The Big Bang Theory of MarTech
This is a guest post from Jonathan Watanabe, Marketing Strategist at BrightTALK.
To begin, I have to admit I’m somewhat of a nerd and have a healthy obsession with the universe. So for this article, I’m going draw a few comparisons between the martech universe and that of our own.
Our Current State
In 2012, there were roughly 350 marketing technology vendors. Five years later, there are nearly 4,000. There are several factors that this “big bang” can be attributed to – advances in sectors like AI, predictive analytics, and personalization have certainly played their part, and recently ABM has had a role as well.
However, my theory is more brutish: Put simply, there is a significant amount of money to be made in the martech space. One estimate suggests that by 2018, spending on marketing technologies will hit $32.3 billion.
With billions of dollars of budget across the industry, it should come as no surprise that martech would experience a period of inflation.
On one hand, the emergence of new vendors has allowed marketers to make great strides in how we as a collective industry are able to execute on objectives. We have become pioneers, exploring new ways to collect, analyze, and utilize data.
For the first time, attribution tools are accurately showing us where our dollars are most effective, and generally speaking, it has allowed us as marketers to do our jobs better.
On the other hand, it has paved the road to new challenges and confusion. In a recent survey by Gartner, they found that the average company had 22 martech platforms/tools in their stack. Effectively using this amount of technology, managing dashboards, and ensuring proper integrations across platforms can become a daunting task for even the most veteran marketer.
Evolution Through Consolidation
Three seconds after the Big Bang, protons, neutrons, and electrons came together to form the nuclei of basic elements. Millions of years after that, stars and galaxies formed. Trillions upon trillions of individual “pieces” began to come together, creating larger pieces until billions of years later the modern universe comprised of galaxies, solar systems, stars, planets, and life took shape.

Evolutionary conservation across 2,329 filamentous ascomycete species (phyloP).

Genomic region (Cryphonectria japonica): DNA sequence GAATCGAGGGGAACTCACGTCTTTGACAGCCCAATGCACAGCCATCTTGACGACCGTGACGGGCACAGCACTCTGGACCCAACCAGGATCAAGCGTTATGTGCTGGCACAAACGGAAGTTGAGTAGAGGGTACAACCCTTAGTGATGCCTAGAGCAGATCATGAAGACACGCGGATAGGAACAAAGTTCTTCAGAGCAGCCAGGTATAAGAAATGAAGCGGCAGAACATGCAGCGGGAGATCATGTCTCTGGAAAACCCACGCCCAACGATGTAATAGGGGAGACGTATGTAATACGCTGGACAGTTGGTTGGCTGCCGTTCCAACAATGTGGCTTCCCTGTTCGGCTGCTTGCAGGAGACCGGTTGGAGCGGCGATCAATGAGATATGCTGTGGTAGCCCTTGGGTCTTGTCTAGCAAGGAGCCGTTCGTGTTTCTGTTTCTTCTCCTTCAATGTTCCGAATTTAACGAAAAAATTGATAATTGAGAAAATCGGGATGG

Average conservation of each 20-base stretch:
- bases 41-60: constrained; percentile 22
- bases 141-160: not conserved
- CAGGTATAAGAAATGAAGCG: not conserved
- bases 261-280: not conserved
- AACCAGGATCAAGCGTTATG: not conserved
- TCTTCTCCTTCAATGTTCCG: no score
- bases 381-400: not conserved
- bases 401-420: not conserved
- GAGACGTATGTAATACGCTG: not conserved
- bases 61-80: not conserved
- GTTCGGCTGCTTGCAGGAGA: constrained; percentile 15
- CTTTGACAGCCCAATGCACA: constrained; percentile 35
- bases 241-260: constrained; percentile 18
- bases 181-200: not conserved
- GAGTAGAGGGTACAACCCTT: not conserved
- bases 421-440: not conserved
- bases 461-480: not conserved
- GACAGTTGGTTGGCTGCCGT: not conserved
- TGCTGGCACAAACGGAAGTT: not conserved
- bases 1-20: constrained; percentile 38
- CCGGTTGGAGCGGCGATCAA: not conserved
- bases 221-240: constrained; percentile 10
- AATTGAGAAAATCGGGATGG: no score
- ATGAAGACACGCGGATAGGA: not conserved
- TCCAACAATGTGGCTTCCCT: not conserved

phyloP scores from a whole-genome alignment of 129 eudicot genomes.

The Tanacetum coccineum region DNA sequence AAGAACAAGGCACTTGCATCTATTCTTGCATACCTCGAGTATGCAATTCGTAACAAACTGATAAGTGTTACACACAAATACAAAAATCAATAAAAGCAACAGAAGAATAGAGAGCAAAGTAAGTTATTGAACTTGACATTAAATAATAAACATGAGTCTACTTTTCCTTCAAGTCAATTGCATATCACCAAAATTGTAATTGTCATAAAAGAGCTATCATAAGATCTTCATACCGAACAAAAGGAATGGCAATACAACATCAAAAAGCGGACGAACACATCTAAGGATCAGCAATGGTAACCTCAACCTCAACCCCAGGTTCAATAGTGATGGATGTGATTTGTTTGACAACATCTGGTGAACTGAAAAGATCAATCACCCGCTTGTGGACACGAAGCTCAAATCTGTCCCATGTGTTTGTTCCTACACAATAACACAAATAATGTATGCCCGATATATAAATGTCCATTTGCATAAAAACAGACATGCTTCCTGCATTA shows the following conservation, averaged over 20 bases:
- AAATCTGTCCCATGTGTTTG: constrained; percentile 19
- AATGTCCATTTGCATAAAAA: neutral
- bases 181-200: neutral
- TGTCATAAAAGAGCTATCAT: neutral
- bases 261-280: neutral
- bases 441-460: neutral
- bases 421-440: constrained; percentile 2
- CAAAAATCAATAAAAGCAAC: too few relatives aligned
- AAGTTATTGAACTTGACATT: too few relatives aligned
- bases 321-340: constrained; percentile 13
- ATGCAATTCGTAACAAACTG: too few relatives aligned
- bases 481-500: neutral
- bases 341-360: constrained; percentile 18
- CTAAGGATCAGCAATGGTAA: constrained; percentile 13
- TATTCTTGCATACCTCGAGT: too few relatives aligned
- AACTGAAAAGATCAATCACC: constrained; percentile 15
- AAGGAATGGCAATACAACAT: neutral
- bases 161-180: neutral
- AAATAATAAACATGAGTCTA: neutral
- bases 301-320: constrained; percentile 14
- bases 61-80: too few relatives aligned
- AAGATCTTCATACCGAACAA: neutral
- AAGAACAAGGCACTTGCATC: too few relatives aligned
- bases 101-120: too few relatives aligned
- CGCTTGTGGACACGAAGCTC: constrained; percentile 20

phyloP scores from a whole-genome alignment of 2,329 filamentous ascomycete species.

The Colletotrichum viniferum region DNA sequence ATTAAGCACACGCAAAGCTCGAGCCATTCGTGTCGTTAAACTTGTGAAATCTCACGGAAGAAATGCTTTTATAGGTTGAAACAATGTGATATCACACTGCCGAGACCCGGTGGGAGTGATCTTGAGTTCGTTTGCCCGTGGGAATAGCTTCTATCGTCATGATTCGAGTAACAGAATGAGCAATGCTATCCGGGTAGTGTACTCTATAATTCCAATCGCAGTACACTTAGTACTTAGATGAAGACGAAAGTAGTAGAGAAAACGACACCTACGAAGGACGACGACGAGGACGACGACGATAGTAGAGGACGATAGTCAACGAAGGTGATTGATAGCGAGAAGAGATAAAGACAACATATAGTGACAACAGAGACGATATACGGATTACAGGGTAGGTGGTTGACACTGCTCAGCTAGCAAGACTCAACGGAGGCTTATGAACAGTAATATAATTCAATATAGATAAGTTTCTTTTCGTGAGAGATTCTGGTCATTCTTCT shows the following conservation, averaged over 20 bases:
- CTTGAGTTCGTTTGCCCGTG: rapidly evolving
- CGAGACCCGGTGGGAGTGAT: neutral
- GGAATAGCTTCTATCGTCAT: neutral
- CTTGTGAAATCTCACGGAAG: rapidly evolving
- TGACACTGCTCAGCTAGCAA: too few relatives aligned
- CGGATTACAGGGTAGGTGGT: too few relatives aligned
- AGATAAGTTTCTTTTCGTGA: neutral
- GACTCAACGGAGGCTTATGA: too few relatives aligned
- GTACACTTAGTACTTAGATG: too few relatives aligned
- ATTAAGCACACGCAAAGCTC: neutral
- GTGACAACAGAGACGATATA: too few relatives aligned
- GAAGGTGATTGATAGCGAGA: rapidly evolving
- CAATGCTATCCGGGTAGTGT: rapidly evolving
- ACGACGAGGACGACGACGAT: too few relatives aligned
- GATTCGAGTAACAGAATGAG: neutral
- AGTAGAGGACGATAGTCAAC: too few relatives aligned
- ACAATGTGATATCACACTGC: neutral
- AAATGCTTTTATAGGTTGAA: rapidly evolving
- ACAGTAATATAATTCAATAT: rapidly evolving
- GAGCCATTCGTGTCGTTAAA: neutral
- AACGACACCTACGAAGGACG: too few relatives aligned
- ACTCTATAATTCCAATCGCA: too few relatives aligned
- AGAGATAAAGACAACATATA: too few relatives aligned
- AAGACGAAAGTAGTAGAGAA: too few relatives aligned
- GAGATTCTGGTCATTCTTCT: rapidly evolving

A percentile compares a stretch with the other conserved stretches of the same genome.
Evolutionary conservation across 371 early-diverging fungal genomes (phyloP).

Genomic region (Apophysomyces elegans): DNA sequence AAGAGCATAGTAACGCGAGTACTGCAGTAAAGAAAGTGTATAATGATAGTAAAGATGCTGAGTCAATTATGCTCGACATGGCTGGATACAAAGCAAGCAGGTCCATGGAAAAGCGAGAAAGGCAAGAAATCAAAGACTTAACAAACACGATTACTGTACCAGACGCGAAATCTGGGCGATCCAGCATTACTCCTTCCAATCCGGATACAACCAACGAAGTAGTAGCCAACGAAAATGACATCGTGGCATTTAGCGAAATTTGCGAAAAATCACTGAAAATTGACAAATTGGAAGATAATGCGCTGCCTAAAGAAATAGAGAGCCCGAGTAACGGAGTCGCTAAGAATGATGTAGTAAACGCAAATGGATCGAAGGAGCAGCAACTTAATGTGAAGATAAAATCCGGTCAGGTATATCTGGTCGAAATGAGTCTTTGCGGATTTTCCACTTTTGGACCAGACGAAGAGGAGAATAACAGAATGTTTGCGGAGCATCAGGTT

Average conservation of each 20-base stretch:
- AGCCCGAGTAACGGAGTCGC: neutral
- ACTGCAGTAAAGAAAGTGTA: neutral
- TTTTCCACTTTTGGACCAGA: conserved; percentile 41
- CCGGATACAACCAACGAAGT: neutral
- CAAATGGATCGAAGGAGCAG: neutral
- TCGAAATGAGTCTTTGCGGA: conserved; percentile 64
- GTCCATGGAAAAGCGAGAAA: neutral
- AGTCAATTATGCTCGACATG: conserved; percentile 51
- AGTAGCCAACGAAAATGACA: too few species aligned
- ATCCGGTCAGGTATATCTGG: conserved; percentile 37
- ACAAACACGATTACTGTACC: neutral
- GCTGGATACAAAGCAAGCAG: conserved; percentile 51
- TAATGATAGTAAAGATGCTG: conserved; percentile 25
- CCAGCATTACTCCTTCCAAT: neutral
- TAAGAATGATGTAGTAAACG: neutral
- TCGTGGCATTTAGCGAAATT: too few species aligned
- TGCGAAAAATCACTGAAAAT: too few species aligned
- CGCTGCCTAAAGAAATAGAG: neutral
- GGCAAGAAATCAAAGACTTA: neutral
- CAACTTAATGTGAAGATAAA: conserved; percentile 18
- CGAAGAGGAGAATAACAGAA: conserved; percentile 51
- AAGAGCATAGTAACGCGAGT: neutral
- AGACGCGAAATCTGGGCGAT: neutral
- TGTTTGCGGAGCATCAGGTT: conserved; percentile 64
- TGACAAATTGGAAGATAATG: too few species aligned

In this transitional phase, martech vendors will merge and acquire one another until this extremely crowded space is reduced and a point a stability and sustainability is reached, ultimately allowing for a more effective execution of marketing goals. Recently, we’ve seen this with Hootsuite’s acquisition of AdEspresso in early February, followed by LiftMetrix just two weeks later.
Marketers will finally be able to better implement technologies and focus on strategy, rather than being in a relatively constant state of discovery, always searching for the next best piece of tech. The solutions that remain will be widely implemented resulting in better integrations and user experiences. They will also provide marketers peace of mind in knowing that these surviving technologies are around for one reason – they are stronger and more effective than those that fell by the wayside.
The violence and volatility that gave birth to our universe was followed by order. Yes, there will always be tribulations just as our universe experiences cataclysmic events (think of the dinosaurs), but as a whole, things are relatively peaceful.
During this time, we can expect to see major players in the martech space offering a multitude of solutions. Having acquired and absorbed smaller, more specialized entities, they will be able to offer a la carte solutions and architect programs to fit specific needs. Marketers will be able to piece together technology stacks based on their strategy, allowing them to more effectively deliver on their KPIs and support their organizations.
As an industry, we are still a ways away from “The Aftermath,” but 2017 is likely to be the year in which we see consolidation take a noticeable foothold. Though this change and shift in the marketplace will be disruptive and at times painful, I encourage everyone to seek out the light at the end of the tunnel and get excited about what the future holds for us as marketers.